# 33b - a b c 1 2 3 A B E XAMPLE 4.9 The function f on...

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E XAMPLE 4.6 Let A = { 1 , 2 , 3 } and B = { a,b } . The function f = { (1 ,a ) , (2 ,b ) , (3 ,a ) } is onto, but not one-to-one, as is immediate from its diagram: A B 1 2 3 a b c It is not possible to deFne a one-to-one function from A to B , as there are too many elements in A for them to map uniquely to B . E XAMPLE 4.7 Let A = { a,b } and B = { 1 , 2 , 3 } . The function f = { ( a, 3) , ( b, 1) } is one-to- one, but not onto: a b 1 2 3 It is not possible to deFne an onto function from A to B in this case, as there are not enough elements in A to map to all the elements of B . E XAMPLE 4.8 Let A = { a,b,c } and B = { 1 , 2 , 3 } . The function f = { ( a, 1) , ( b, 3) ,c, 2) } is bijective:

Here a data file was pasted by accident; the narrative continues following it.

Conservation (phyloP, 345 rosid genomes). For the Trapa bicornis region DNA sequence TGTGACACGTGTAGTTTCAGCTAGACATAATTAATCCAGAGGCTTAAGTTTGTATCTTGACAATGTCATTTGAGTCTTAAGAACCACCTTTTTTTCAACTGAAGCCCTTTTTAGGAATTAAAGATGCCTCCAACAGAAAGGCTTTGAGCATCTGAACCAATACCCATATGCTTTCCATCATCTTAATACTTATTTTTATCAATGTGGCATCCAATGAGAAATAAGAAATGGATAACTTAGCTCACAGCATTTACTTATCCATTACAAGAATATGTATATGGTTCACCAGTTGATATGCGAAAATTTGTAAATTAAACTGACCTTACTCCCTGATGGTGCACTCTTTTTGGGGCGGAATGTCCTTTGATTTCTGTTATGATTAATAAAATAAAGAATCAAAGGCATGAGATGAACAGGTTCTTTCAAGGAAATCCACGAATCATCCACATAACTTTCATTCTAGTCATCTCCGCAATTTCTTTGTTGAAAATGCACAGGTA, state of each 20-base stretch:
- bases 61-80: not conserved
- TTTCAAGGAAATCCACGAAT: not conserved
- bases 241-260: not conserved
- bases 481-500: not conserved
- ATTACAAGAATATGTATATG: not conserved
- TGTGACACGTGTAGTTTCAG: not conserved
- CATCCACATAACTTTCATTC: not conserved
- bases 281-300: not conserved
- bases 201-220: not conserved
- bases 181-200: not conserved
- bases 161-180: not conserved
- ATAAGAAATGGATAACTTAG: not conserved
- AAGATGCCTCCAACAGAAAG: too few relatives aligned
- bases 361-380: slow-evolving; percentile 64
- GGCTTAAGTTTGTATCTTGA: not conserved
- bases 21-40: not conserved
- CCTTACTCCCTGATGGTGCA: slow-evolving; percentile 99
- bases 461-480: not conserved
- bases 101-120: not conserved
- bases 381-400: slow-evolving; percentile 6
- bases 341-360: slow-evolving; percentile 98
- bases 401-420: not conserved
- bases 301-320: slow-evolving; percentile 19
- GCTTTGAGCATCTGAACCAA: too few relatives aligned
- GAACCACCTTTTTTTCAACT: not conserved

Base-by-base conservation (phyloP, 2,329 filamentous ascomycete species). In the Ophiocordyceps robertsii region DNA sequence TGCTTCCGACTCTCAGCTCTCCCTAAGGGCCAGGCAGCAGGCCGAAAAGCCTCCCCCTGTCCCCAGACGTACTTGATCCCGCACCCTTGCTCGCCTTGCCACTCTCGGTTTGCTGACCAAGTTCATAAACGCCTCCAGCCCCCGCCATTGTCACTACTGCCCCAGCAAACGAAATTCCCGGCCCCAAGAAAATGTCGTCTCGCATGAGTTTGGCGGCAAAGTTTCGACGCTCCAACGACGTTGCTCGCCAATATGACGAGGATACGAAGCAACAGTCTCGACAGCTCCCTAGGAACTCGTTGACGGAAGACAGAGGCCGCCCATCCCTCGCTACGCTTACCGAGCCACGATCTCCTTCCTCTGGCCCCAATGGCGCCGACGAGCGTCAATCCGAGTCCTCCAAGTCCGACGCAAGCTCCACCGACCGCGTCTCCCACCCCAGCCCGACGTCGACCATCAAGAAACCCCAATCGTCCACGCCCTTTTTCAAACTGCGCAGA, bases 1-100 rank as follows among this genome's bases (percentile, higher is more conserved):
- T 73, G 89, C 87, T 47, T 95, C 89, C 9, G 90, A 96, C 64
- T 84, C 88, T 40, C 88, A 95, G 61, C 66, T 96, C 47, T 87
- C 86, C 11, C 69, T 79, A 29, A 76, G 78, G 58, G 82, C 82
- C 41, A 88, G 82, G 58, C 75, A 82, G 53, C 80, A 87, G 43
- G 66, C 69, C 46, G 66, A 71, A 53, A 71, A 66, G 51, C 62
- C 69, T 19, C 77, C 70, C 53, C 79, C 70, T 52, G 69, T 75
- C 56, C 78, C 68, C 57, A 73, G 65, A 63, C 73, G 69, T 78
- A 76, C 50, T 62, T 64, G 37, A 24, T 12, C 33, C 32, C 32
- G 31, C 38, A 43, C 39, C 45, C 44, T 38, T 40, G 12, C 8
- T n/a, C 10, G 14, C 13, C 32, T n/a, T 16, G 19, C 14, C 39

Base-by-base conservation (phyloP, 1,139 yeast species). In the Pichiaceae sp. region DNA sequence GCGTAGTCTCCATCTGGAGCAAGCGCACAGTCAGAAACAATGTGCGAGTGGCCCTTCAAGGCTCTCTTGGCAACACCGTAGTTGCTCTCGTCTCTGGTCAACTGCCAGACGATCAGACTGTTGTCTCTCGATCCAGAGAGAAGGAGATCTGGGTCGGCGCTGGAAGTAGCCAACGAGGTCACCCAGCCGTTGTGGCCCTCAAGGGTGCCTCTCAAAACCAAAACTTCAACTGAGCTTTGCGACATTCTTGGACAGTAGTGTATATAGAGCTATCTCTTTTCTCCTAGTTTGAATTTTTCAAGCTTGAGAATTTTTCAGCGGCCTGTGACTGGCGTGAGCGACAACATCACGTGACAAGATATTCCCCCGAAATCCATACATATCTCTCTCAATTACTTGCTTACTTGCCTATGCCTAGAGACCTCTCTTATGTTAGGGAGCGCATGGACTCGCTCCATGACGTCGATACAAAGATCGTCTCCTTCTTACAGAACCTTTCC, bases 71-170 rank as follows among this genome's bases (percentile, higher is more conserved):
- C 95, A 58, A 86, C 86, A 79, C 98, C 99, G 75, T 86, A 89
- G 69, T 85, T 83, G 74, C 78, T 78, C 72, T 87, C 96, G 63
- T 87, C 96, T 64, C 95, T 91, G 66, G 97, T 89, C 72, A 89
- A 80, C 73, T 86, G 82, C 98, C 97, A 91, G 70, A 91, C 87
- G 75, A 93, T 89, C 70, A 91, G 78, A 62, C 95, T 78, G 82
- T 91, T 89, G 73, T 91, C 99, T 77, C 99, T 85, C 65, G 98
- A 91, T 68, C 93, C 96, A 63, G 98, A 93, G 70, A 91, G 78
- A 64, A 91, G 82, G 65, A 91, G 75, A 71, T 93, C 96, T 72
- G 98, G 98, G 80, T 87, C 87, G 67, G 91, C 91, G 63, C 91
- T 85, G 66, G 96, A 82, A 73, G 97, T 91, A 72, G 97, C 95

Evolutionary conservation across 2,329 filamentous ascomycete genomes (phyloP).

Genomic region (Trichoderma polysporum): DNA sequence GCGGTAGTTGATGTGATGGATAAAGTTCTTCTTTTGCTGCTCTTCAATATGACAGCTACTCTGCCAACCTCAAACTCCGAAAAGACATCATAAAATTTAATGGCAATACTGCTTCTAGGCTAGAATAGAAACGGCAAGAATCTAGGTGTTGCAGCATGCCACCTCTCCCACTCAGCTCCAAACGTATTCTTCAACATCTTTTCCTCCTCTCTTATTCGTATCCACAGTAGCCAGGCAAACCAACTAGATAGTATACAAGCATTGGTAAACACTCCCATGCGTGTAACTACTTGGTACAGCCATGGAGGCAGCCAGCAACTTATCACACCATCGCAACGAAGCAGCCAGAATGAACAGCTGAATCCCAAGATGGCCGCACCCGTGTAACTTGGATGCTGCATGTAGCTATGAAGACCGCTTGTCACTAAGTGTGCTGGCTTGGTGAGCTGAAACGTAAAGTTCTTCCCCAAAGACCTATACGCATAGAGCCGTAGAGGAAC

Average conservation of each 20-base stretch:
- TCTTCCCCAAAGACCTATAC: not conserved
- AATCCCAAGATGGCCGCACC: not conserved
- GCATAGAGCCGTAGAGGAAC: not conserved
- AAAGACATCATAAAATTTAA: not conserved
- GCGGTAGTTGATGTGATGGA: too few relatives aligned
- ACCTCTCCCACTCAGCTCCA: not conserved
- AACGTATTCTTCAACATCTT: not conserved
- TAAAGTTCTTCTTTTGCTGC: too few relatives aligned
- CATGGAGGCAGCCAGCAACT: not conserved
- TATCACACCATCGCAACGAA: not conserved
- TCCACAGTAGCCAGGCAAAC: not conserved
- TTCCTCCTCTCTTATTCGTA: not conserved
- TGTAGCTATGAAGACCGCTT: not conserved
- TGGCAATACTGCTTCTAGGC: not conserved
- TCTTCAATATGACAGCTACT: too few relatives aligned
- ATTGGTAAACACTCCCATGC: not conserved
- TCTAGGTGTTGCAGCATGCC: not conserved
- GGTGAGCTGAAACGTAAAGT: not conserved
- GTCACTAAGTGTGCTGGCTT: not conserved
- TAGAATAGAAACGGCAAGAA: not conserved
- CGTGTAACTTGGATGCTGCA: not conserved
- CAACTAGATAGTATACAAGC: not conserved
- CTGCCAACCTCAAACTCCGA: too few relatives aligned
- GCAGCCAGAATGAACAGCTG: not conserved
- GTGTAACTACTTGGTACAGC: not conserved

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Unformatted text preview: a b c 1 2 3 A B E XAMPLE 4.9 The function f on natural numbers deFned by f ( x,y ) = x + y is onto but not one-to-one. To prove that f is onto, take an arbitrary n ∈ N . We must Fnd ( m 1 ,m 2 ) ∈ N × N such that f ( m 1 ,m 2 ) = n . This is easy since f ( n, 0) = n +0 = n . To show that f is not one-to-one, we need to produce a counter-example. In other words, we must Fnd ( m 1 ,m 2 ) , ( n 1 ,n 2 ) such that 34...
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